In addition to statutory notice of termination, or statutory termination pay, you are also entitled to what the courts would determine is reasonable notice. In every non-unionized employment relationship, the employer has an implied duty outlaw to provide employees reasonable notice of its intention to terminate the employment relationship. In other words, not only are you entitled to minimum notice under the Canada Labour code or the Employment Standards Act, you are also entitled to an “increased” amount of notice of termination, or pay in lieu of. Again, if the employer fails to provide reasonable notice of termination, the employee can bring a wrongful dismissal lawsuit for breach of that implied term.

Once the period of notice is determined, an employer is obligated to calculate the employee’s damages based upon the reasonable notice period. Reasonable notice damages are usually calculated on the basis of the employee’s compensation per month, multiplied by the number of months of reasonable notice.

What are the main factors that a Court will look at when determining how much notice I am entitled to?

Determining the right amount of notice to pay you is an art rather than a science. It is done on a case by case basis.

In addition to the points above, courts typically start the assessment of what is reasonable notice by referring to the seminal case of Bardal vs Globe and Mail. Bardal lists the most important factors to be considered in assessing the common law reasonable notice period. These factors are weighed and balanced by the courts in their analysis. No single Bardal factor is to be given disproportionate weight. In that case, reasonable notice was decided with reference to the following key factors which judges call “the Bardal factors” – which are the following key factors:

The character of your employment – in considering the character of your employment, the courts are more concerned with the responsibilities, skills and character of the work performed rather than the minutia of the employee’s job duties or the employee’s job title.  Appeal Courts have considered the character of employment factor as one of “declining” importance or significance in the reasonable notice assessment. The character of employment factor is relevant to the reasonable notice analysis, but it is not to be given disproportionate weight.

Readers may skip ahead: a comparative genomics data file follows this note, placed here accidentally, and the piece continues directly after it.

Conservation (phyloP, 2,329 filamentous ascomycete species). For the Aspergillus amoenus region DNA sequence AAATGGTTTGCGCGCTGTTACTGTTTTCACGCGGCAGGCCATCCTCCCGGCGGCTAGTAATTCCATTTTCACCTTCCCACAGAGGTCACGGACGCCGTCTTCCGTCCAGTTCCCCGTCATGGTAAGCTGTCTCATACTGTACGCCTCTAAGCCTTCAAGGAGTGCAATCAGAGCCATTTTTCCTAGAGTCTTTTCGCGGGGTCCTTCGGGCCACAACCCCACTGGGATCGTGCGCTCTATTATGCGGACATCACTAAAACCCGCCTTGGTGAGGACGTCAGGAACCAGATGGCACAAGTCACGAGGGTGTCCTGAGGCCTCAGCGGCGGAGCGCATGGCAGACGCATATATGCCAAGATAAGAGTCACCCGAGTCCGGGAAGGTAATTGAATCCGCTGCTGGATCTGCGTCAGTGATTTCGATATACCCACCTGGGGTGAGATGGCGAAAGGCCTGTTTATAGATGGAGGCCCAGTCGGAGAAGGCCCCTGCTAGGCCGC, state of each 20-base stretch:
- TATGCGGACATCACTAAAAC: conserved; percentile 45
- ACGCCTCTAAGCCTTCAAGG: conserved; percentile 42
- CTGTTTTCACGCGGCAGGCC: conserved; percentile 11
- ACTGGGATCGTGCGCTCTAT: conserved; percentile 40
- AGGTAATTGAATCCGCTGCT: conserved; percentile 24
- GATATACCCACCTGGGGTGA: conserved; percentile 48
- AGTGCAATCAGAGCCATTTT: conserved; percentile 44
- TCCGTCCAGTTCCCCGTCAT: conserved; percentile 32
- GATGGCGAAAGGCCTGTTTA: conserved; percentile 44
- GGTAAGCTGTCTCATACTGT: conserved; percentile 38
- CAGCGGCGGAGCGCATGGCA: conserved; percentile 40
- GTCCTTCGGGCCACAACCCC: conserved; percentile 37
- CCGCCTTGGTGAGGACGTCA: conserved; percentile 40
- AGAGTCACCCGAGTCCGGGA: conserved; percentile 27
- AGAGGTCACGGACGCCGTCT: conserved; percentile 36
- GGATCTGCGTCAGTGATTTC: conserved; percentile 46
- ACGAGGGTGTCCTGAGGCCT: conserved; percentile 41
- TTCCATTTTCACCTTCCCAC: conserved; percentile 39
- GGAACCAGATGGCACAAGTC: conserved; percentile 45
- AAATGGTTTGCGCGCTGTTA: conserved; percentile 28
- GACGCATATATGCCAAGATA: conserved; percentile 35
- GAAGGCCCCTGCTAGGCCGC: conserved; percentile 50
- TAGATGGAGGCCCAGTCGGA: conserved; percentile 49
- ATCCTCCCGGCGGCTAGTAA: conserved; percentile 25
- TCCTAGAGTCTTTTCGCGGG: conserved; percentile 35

Your length of service – long term employees are typically entitled to longer notice periods than short term employees of the same age, with the same skills and responsibilities.  Normally, the length of an employee’s service is easy to determine: it is the period between hiring and termination. However, this determination becomes more difficult if there has been a break in the employee’s tenure of service or there has been a sale of the business.

Your age – older employees are generally entitled to longer reasonable notice than younger employees, based on the rationale that it will take an older employee longer to find new employment. The court will take judicial notice that “Barring specific skills, it is generally known that persons over 45 have more difficulty finding work than others. They do not have the flexibility of the young, a disadvantage often accentuated by the fact that the latter are frequently more recently trained in the more modern skills”. (McKinney v. University of Guelph, 1990 CarswellOnt 1019 (S.C.C.) at paragraph 92. See also Ansari v. British Columbia Hydro & Power Authority, 1986 CarswellBC 86 (B.C. S.C.) at paragraph 27, affirmed (1986), 55 B.C.L.R. (2d) xxxiii (note) (B.C. C.A.).

Age should not be given disproportionate weight in the Bardal analysis. For example, it is improper for the court to set reasonable notice as the time-period needed to bridge an older employee to the date he would be entitled to a full pension.

The availability of similar employment, having regard to your experience, training and qualifications  – a court may increase the amount of reasonable notice where there is limited similar employment available in the job market, having regard to the experience, training and qualifications of the employee. On the other hand, where similar employment is widely available, less notice may be awarded.

In considering the availability of similar employment, a Court mat determine that finding a job is harder if the employee is older or in poor health, the employment is a very specialized the employment is very unusual,  the employer’s actions at the time of termination negatively affected the employee’s chances of finding another job or securing a similar position.

How am I paid severance? Ask our Employment Lawyers today.

Reasonable notice of termination is usually expressed as a number of months. Typically, an employer will determine how much reasonable notice they believe is owed to the employee.  Once the appropriate amount of settlement has been determined, it is important to consider whether it should be provided in the form of working notice, salary continuation or severance pay.

For example if your employer determines that you are owed reasonable notice of termination of eight months, then your employer could: